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Main Speaker Design Theory compared to Transmission Line

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Here is an article from University of Michigan Engineering site that I thought would be an interesting addition to this site.


Transimission Line (TL): Theory

Standard Subwoofer Enclosure Types

Because an Electrostatic Loudspeaker is incapable of producing low frequencies, a tradeoff must be made. Therefore, for a standard dynamic loudspeaker is used. It is then of paramount importance to design the enclosure for the dynamic subwoofer to be as accurate as possible to match the ESL. There are three main speaker enclosure types for the general consumer: acoustic suspension (sealed), bass reflex (vented), and compound (bandpass). Each one of these designs has variations but are similar enough to be ignored for our purposes. Each type of enclosure makes tradeoffs between efficiency, frequency response and accuracy.

By far, an acoustic suspension yields the very best accuracy. The air in the box acts like a spring, and counteracts the motion of the diaphragm. This helps to decrease the amount of over and under shoot giving the sealed enclosure very tight and defined bass. It also tends to protect the speaker from extreme excursion that would cause the cone or voice coil to "bottom out" or hit the frame, damaging the speaker. However, like any spring system, there is a resonance, and below this resonance, the output falls away at about 6db per octave. Also, due to the speaker having to fight the air spring or compliance of the box, the efficiency is low.

The bass reflex or vented enclosure has a greater efficiency. The back wave (sound from the back of the speaker diaphragm) that would normally be dissipated as heat in the enclosure is channeled out through a tuned vent to add with the front wave. In this way, the system is more efficient, but does not have the protection of the air spring. The frequency response tends to be not as flat as sealed. Furthermore, the tuned resonant system has very poor response below the resonance point and can be easily damaged, as the diaphragm decouples from the air and can bottom out with no air spring protection.

The compound or bandpass enclosure is composed of mounting the loudspeaker in a combination of vented and or sealed enclosures in front and behind. The most used is the 4th order bandpass enclosure, where one side of the speaker is in a sealed box and one side is in a vented box. This allows for a double tuned system that has very high efficiency in its pass-band range. However, like the vented box, anything outside of the range is severely attenuated. Also it is difficult to design properly and easy to abuse. The bandpass enclosure is not for audiophiles and tends to give the "one-note-thumper" sound of teenage car audio systems.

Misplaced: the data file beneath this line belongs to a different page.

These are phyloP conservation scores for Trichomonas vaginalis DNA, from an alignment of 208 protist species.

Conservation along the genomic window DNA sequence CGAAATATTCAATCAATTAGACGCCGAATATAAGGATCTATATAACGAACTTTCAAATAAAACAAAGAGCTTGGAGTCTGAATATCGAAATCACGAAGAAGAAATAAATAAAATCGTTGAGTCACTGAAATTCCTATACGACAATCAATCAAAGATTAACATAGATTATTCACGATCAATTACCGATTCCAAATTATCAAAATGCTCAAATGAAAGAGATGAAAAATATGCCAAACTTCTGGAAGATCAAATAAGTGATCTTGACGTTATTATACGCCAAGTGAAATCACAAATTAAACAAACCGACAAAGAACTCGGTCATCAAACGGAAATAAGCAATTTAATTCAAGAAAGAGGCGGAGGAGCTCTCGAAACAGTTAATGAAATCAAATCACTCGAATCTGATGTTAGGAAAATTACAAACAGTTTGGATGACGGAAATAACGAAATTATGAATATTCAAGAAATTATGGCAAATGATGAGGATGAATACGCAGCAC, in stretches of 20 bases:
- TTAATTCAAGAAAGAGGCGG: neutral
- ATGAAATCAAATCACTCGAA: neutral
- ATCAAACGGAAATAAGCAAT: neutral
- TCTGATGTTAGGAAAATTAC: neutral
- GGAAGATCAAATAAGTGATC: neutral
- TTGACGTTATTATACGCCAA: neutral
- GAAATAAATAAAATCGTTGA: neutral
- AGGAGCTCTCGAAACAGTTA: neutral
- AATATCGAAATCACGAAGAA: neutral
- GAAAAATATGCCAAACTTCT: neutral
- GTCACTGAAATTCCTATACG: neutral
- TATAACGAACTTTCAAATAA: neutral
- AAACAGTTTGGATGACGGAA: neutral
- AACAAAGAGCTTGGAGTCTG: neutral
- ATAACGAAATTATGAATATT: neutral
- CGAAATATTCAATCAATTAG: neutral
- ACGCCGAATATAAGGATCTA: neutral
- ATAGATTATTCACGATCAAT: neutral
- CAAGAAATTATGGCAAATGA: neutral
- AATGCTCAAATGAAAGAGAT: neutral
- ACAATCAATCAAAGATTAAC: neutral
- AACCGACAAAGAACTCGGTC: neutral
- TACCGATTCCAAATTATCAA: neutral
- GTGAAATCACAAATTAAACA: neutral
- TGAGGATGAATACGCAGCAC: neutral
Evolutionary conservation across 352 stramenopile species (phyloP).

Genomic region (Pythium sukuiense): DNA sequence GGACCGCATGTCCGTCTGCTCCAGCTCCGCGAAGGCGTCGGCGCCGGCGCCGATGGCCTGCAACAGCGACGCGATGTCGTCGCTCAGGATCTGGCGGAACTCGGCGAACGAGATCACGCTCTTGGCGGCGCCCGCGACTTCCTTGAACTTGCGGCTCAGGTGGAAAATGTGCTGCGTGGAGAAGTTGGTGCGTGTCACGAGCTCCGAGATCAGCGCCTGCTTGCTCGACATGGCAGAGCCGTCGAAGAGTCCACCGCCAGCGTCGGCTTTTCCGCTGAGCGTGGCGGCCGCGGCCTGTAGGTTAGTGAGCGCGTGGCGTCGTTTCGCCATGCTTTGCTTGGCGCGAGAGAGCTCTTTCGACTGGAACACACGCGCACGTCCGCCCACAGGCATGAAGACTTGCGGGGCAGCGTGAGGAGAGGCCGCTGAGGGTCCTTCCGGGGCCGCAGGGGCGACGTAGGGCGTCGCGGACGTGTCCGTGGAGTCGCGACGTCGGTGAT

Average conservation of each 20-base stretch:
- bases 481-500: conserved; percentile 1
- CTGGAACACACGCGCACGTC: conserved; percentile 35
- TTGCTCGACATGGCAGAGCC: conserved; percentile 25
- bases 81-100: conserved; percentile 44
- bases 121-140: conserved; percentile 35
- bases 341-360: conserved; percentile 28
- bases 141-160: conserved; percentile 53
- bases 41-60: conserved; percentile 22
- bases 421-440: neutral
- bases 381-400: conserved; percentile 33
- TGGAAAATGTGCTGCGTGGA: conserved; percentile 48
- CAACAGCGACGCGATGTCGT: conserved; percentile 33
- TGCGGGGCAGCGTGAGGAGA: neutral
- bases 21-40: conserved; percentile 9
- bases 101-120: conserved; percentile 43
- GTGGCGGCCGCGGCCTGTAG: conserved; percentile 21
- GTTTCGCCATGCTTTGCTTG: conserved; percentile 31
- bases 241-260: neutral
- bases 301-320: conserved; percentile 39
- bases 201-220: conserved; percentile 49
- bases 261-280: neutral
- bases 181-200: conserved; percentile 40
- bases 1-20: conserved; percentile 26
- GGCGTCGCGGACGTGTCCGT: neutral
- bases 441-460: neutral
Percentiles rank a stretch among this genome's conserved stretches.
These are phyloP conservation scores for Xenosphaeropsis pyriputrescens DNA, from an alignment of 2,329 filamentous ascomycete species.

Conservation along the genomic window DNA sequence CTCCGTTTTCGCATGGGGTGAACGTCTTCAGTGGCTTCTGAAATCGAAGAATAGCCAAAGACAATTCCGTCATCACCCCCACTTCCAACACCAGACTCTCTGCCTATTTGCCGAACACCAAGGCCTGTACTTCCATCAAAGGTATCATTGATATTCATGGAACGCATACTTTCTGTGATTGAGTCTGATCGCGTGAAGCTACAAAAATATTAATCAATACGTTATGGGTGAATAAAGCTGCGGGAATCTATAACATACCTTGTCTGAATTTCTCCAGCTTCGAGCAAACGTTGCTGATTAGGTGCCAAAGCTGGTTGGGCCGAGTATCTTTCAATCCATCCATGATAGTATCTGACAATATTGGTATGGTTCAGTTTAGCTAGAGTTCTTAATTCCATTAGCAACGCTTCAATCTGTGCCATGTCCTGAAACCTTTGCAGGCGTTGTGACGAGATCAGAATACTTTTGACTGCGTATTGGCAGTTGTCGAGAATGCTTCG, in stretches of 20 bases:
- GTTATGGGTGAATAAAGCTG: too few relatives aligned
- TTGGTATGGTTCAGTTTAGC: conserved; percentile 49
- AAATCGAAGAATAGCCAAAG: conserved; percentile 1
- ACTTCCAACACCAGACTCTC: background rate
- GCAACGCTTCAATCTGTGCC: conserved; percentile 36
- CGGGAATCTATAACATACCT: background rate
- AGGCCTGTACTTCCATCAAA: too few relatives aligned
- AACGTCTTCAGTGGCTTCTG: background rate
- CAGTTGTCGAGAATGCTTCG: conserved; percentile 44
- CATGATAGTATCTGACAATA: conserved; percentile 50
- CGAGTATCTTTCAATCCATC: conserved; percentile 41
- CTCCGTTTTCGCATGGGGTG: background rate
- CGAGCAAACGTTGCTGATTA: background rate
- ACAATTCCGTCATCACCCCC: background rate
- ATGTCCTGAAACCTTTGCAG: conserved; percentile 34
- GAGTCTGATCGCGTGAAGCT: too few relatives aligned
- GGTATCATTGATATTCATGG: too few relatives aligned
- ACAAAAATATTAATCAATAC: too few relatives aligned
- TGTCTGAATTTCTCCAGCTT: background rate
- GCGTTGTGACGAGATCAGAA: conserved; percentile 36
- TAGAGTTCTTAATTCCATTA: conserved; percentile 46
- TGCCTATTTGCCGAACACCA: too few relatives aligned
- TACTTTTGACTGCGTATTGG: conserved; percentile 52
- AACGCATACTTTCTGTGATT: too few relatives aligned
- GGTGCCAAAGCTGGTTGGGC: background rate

For more information on speaker enclosure types, please refer to The Subwoofer DIY Page v1.1

Transmission Line Basics

A Transmission Line (TL) is not like any of these three enclosure designs. The Transmission line is an old design, but as it turns out, is almost a perfect system. For example, the Bose Wave Radio uses a TL enclosure to produce its award winning sound. As the name implies, a transmission line is a long tube that expends from the back of the loudspeaker. By tapering the line, there is NO possible way in which sound can reflect back and forth and therefore standing waves and resonances common to standard speaker enclosures are eliminated. By eliminating back-wave reflections, the driver is also protected from having the back-wave re-radiate through the diaphragm, causing distortion and diaphragm breakup. The purpose of the transmission line is to eliminate the phase cancellation that would occur if the driver was in free air. Because of the length of the line, there is not enough time for air to travel through the line and cancel the front-wave. The magic of the system is what happens to the back-wave. The length of the line creates a tuned chamber much like an open ended pipe from a pipe organ. This causes a phase shift depending on the frequency and the length of the line. Through proper design, this causes the wave from the end of the TL to reinforce the front-wave at the frequencies where the front-wave begins to decrease due to increased air resistance at lower frequencies. Also, the tuned aspect of the TL strongly effects the fundamental resonance of the loudspeaker. It causes a very heavy dampening effect, which also helps to eliminate the overshoot and undershoot of the massive bass driver diaphragm. But this dampening is unlike the air spring of a sealed box and the diaphragm does not have to fight for motion. As a result, the efficiency is better than bass-reflex enclosures, the accuracy is better than acoustic suspension, and the frequency response and linearity is better than all systems.

The line length is usually tuned to be 1/4 of the fundamental resonance of the driver loudspeaker. The TL can be folded, or in other words curved. If stuffed properly with damping material such as wool, the actual length can be decreased due to the resistive effect of the material on the air. The construction and design of a TL bass system may be more difficult, but the result is a dynamic driver than can truly complement an electrostatic loudspeaker.


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